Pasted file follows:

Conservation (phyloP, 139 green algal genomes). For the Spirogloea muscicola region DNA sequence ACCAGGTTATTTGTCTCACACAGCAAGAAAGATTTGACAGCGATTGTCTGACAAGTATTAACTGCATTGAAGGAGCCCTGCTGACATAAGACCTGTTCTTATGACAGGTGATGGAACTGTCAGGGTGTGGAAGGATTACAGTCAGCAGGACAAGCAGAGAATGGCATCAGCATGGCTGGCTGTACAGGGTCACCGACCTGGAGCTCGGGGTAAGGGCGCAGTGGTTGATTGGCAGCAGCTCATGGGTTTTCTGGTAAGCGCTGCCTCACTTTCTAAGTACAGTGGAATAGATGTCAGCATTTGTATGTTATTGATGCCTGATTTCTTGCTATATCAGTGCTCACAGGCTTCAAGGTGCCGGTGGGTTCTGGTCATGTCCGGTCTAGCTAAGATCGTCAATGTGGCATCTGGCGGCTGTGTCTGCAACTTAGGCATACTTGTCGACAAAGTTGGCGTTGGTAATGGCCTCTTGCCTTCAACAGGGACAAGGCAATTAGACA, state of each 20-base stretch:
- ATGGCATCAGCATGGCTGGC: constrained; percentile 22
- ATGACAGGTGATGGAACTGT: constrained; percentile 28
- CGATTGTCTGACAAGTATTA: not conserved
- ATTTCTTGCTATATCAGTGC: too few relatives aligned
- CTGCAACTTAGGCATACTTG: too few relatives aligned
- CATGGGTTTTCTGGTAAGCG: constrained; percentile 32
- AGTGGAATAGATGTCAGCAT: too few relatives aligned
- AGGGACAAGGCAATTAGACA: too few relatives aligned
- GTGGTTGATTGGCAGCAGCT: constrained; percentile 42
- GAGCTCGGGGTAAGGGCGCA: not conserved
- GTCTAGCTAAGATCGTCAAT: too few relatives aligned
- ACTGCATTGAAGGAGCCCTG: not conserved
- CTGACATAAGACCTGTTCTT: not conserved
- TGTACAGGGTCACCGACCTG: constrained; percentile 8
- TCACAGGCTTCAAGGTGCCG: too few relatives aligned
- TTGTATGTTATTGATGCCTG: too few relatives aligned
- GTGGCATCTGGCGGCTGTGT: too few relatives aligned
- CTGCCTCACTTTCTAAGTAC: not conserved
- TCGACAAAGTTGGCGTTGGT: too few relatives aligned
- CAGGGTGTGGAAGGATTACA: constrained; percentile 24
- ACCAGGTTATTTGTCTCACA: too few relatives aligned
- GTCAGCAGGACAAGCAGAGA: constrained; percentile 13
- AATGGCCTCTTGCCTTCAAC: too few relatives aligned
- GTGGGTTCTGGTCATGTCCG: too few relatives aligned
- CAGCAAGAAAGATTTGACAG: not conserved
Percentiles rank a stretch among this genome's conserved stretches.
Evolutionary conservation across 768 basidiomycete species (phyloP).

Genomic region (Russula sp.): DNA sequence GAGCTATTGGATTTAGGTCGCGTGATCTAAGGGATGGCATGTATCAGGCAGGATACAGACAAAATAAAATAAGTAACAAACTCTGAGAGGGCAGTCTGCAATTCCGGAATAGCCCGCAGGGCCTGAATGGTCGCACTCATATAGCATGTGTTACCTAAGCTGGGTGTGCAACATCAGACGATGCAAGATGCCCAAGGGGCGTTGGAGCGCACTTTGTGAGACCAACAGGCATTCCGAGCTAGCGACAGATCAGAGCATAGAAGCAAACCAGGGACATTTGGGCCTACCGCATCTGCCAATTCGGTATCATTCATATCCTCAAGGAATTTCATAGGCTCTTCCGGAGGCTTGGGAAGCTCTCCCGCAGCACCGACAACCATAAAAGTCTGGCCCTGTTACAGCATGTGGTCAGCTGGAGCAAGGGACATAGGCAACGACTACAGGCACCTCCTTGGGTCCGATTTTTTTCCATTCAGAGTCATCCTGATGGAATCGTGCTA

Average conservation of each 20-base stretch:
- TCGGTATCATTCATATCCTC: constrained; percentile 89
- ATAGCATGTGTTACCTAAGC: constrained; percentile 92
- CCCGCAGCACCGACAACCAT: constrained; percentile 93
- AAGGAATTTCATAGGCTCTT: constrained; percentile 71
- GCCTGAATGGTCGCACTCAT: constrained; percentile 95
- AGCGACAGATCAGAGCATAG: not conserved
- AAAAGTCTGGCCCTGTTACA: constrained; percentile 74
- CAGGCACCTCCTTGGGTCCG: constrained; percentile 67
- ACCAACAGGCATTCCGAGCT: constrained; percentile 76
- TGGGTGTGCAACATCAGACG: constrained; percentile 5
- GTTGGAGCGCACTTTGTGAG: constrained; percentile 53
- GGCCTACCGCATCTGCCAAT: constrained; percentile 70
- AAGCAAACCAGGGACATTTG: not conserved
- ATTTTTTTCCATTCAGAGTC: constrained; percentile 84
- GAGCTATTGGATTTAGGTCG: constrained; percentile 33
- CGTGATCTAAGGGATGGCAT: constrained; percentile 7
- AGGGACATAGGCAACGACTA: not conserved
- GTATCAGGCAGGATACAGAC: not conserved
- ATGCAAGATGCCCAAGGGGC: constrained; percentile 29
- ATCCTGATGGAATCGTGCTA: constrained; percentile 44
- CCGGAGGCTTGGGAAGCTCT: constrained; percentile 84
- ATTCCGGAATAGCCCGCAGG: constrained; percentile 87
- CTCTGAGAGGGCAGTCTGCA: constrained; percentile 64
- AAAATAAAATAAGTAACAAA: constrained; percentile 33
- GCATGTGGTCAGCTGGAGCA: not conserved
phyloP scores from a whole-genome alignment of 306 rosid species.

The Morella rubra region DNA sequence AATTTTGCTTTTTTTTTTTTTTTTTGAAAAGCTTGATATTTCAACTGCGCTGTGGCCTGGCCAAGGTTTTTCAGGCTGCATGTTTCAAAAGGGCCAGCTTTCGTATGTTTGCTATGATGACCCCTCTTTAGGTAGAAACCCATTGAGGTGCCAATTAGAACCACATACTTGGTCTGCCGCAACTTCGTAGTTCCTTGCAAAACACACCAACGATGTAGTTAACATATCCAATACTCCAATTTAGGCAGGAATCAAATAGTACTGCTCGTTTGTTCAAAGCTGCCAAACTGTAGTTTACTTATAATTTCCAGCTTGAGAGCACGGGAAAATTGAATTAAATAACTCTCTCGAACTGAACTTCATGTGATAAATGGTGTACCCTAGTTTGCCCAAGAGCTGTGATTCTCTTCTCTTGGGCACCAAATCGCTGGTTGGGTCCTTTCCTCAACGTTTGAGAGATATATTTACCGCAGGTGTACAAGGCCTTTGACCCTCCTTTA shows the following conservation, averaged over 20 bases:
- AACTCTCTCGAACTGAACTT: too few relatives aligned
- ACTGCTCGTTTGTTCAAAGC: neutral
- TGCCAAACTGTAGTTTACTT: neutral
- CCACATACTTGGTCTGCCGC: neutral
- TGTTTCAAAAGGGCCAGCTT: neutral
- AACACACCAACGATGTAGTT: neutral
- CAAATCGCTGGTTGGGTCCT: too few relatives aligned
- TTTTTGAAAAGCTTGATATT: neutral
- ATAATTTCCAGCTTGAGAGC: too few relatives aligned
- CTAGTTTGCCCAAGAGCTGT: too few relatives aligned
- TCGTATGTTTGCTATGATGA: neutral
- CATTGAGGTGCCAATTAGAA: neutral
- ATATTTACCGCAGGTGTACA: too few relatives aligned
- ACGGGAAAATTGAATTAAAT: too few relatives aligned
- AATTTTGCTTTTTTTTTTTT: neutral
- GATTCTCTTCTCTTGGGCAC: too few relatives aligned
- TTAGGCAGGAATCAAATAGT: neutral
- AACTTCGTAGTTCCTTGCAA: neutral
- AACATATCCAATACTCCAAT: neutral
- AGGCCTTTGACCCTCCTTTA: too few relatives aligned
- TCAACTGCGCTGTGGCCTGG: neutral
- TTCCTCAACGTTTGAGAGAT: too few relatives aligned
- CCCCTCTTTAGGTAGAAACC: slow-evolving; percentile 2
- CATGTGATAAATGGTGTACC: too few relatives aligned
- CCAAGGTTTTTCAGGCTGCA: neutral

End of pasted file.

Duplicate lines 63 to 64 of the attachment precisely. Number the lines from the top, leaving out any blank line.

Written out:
- AACACACCAACGATGTAGTT: neutral
- CAAATCGCTGGTTGGGTCCT: too few relatives aligned